Boulder County confirms first human West Nile virus case this year

BOULDER  COUNTY, Colo. — Boulder County Public Health has confirmed the first human case of West Nile virus in the county this year.

A 33-year-old Lafayette man reported having several mosquito bites on his legs and was hospitalized for a week in early August. He is recovering at home.

The man reported a fever, vomiting, neck pain, muscle weakness and tremors on the right side of his body when he was hospitalized.

He was diagnosed with viral meningitis and lab tests later showed he had contracted West Nile virus. It’s unclear where the man was when he was bitten.

West Nile virus is transmitted to humans from the bite of an infected mosquito.

Symptoms typically include fever, extreme fatigue, headache and body aches, but can occasionally also include skin rashes and swollen lymph nodes.

Symptoms generally appear as early as three days and as late as two weeks after being bitten by an infected mosquito.

Although most West Nile infections are mild, serious infections can cause inflammation of the brain and/or meningitis, loss of vision, paralysis, coma, tremors, convulsions and death.

There is no treatment, cure or human vaccination for the virus, but health care providers can treat symptoms to help patients feel better and possibly recover more quickly.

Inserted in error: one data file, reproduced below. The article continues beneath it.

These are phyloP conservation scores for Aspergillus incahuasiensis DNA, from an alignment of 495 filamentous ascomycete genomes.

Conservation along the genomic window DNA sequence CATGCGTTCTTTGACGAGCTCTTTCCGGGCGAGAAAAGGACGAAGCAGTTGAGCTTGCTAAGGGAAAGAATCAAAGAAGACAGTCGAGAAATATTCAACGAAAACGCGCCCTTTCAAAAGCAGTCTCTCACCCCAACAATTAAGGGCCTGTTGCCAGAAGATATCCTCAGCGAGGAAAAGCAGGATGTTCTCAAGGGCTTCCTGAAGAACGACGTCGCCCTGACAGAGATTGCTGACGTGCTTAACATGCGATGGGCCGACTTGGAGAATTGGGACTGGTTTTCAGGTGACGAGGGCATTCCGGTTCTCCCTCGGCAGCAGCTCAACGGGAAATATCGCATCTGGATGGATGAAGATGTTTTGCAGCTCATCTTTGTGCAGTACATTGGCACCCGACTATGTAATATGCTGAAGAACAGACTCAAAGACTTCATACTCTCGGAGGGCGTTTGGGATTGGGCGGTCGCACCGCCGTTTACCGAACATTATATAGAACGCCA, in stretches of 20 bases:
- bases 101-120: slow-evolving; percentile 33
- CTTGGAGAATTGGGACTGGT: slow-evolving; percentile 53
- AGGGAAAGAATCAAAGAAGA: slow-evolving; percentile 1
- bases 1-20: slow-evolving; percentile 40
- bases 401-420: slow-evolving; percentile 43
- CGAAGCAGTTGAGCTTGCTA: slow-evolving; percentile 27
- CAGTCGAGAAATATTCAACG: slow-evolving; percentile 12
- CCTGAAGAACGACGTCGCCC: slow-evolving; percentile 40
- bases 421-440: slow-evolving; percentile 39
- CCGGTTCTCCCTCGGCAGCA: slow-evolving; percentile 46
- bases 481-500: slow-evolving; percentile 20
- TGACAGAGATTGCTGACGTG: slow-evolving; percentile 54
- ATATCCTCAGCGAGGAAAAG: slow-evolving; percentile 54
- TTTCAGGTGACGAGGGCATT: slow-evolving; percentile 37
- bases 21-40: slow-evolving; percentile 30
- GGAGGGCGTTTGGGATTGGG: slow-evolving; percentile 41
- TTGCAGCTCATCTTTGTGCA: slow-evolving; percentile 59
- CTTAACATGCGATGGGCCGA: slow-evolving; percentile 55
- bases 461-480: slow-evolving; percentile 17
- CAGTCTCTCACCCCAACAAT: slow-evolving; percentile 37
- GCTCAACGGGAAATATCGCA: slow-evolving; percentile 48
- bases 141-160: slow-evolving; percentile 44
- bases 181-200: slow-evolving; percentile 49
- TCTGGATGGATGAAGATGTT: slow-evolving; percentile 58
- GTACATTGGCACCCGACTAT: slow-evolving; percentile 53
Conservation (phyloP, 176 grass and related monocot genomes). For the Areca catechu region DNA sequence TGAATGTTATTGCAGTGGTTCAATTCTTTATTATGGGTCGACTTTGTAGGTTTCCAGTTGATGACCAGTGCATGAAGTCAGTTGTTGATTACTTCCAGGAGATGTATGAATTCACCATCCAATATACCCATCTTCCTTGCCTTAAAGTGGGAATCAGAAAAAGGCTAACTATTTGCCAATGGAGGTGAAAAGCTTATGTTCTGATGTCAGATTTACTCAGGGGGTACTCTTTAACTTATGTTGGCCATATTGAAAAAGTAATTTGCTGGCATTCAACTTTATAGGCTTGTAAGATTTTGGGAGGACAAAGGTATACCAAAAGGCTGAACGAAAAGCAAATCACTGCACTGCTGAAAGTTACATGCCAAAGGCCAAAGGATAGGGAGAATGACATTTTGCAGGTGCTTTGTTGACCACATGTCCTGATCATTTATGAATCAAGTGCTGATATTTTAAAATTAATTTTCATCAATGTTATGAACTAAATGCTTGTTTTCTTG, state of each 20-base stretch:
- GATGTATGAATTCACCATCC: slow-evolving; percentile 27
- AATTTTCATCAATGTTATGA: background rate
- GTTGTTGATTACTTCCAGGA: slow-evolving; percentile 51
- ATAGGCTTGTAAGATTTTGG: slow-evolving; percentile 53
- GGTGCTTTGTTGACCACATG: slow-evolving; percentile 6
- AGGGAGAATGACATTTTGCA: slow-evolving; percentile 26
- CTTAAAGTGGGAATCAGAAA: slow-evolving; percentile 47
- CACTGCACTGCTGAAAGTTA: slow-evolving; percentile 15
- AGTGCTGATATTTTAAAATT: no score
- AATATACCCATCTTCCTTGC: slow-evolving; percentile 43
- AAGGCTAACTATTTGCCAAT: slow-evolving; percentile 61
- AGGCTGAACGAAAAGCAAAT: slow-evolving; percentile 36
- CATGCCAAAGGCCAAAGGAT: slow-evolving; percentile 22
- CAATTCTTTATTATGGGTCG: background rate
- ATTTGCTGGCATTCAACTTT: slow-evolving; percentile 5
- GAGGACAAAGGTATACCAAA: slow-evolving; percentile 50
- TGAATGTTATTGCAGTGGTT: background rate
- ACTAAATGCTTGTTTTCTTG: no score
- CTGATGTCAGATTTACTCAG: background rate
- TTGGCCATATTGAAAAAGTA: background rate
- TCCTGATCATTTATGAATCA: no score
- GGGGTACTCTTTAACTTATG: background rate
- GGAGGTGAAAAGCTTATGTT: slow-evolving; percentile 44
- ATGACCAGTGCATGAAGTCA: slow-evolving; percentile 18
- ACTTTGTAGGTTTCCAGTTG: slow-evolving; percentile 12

Anyone who experiences the symptoms of West Nile virus should contact their health care provider immediately.

Boulder County Public Health officials urge residents to remember the “4Ds” to protect themselves from mosquito bites and West Nile virus.

  • Use Deet-enhanced insect repellent or alternative including Bite Blocker, Picaridin, oil of lemon eucalyptus, or IR3535.
  • Dress in long sleeves and pants.
  • Avoid the outdoors from dusk until dawn.
  • Drain standing water outside of homes.

“Taking preventive measures is the best thing you can do to avoid mosquito bites and reduce the likelihood of contracting West Nile,” Boulder County Public Health environmental health specialist Marshall Lipps said.

“We’ve had some rain in the area recently, so it’s especially important to drain areas of standing water where mosquitoes breed.”

There were 23 human cases of West Nile virus reported in Boulder County in 2016. Two of those cases resulted in fatalities.

Seven mosquito pools have tested positive for West Nile this year.

In Colorado, most West Nile virus cases are diagnosed in August and September, but cases can be identified as early as May and as late as December.

Generally, the mosquito season is from late April until mid-October, with the end usually signaled by the first freeze in the fall.